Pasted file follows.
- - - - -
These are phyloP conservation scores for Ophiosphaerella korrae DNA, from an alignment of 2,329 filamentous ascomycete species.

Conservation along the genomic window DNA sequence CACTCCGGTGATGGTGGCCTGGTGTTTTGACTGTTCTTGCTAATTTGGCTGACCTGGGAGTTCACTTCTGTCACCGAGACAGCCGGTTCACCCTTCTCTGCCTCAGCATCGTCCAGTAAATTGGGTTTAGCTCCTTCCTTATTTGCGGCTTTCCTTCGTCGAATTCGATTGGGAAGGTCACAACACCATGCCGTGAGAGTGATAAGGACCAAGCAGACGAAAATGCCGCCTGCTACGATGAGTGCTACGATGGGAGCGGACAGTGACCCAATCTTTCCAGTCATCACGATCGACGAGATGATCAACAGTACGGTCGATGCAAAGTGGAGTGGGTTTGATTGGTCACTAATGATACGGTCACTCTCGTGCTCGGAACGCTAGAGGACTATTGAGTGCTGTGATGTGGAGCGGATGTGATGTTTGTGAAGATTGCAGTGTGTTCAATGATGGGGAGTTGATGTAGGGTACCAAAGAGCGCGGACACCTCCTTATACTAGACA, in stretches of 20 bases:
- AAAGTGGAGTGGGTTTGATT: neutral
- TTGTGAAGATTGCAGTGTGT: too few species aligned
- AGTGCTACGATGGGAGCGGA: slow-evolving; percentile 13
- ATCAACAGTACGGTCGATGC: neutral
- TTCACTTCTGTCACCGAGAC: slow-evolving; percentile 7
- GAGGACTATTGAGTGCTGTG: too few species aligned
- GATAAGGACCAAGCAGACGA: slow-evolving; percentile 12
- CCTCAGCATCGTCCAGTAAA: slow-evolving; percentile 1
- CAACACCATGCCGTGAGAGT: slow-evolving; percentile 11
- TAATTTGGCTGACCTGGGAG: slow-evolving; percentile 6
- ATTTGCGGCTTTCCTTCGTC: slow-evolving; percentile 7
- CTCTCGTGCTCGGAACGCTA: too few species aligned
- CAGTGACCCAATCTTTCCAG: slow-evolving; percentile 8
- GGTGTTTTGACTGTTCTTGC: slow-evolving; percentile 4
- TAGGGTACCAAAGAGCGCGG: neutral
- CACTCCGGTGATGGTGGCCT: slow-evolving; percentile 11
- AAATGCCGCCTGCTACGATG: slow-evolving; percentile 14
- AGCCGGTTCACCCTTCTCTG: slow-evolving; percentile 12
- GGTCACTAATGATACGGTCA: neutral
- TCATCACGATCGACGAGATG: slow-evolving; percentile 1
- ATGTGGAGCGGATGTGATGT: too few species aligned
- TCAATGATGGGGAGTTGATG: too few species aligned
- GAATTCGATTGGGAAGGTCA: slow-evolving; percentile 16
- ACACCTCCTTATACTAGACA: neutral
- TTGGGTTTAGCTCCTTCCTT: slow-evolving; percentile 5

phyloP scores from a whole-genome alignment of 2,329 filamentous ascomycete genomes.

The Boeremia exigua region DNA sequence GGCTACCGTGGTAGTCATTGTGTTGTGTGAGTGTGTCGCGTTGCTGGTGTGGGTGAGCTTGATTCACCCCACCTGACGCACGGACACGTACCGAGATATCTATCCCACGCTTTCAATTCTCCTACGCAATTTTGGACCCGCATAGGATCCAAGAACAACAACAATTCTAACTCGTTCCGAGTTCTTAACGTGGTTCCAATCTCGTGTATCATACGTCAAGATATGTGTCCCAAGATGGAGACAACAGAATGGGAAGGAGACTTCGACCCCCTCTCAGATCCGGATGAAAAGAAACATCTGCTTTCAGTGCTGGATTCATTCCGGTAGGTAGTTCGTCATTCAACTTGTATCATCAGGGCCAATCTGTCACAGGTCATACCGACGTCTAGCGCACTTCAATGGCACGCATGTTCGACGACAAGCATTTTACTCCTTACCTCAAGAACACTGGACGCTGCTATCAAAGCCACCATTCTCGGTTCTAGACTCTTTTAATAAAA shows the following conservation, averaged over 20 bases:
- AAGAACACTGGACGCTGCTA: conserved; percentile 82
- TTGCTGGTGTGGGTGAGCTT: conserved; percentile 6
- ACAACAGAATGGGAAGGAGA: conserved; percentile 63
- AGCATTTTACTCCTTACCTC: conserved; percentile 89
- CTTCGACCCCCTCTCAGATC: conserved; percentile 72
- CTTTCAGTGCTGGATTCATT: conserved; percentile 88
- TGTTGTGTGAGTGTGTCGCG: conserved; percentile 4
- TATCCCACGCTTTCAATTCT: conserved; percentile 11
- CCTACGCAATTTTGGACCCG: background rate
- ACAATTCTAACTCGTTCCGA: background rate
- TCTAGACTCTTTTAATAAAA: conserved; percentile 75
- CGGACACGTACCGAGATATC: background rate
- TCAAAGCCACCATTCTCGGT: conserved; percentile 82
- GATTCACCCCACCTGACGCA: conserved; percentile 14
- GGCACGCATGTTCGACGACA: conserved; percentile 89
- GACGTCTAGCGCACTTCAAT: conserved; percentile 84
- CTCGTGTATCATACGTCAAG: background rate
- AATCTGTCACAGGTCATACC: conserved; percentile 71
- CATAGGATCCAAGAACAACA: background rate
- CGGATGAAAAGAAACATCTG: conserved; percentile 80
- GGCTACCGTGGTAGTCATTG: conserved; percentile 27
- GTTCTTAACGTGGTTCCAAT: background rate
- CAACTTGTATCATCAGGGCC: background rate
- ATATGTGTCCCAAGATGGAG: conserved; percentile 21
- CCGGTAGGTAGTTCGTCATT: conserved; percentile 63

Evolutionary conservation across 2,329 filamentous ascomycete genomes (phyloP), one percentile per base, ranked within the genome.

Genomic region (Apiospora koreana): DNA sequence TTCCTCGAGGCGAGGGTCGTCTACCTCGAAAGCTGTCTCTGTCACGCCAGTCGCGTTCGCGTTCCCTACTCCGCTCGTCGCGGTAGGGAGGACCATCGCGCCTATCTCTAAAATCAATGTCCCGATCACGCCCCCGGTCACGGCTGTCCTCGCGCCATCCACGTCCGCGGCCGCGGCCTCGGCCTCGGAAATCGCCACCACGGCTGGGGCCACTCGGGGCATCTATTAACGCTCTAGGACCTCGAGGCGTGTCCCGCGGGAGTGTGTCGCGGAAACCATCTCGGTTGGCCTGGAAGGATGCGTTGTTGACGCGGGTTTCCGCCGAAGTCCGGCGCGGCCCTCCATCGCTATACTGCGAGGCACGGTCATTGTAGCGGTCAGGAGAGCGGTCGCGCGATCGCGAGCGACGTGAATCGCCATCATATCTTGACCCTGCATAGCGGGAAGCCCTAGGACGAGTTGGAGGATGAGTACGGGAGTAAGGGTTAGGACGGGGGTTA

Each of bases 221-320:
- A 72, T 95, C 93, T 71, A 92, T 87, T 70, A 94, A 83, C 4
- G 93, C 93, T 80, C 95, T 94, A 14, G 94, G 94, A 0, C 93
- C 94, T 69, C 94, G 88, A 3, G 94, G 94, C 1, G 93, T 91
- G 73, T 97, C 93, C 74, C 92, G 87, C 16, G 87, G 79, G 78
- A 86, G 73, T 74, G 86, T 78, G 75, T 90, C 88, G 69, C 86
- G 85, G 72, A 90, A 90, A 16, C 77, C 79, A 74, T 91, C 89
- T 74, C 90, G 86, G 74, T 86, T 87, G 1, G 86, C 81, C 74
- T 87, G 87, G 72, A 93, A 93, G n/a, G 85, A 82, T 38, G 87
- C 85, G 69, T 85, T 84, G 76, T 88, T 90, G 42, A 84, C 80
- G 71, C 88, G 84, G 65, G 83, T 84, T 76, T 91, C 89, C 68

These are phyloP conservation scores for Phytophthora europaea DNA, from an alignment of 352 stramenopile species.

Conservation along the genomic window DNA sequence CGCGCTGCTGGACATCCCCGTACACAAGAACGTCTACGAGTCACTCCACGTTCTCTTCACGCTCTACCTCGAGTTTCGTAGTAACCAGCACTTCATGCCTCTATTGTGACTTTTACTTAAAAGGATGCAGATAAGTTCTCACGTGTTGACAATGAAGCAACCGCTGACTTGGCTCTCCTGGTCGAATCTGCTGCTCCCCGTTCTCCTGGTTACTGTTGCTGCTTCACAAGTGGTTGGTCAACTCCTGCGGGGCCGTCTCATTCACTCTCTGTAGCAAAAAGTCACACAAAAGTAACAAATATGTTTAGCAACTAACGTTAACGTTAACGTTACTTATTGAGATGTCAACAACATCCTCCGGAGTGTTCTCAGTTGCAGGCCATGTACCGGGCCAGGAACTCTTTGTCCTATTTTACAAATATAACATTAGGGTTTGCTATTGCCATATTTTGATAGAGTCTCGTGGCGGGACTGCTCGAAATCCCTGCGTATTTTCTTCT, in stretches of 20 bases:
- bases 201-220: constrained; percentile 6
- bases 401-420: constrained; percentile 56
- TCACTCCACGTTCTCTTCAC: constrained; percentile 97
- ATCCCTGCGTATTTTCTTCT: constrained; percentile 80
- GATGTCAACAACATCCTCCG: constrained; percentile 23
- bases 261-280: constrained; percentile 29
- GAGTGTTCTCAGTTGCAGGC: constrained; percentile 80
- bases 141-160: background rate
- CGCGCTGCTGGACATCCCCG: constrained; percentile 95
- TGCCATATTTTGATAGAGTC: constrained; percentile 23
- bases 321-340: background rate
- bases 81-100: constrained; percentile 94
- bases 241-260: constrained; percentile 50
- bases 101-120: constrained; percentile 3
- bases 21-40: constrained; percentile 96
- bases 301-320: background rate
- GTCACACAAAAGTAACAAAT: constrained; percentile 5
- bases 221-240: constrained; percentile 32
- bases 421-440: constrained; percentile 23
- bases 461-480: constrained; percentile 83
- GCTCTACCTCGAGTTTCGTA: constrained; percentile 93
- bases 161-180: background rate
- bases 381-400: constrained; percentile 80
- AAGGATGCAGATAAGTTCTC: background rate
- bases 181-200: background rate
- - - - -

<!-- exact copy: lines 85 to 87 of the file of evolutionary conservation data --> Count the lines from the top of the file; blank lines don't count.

- bases 301-320: background rate
- GTCACACAAAAGTAACAAAT: constrained; percentile 5
- bases 221-240: constrained; percentile 32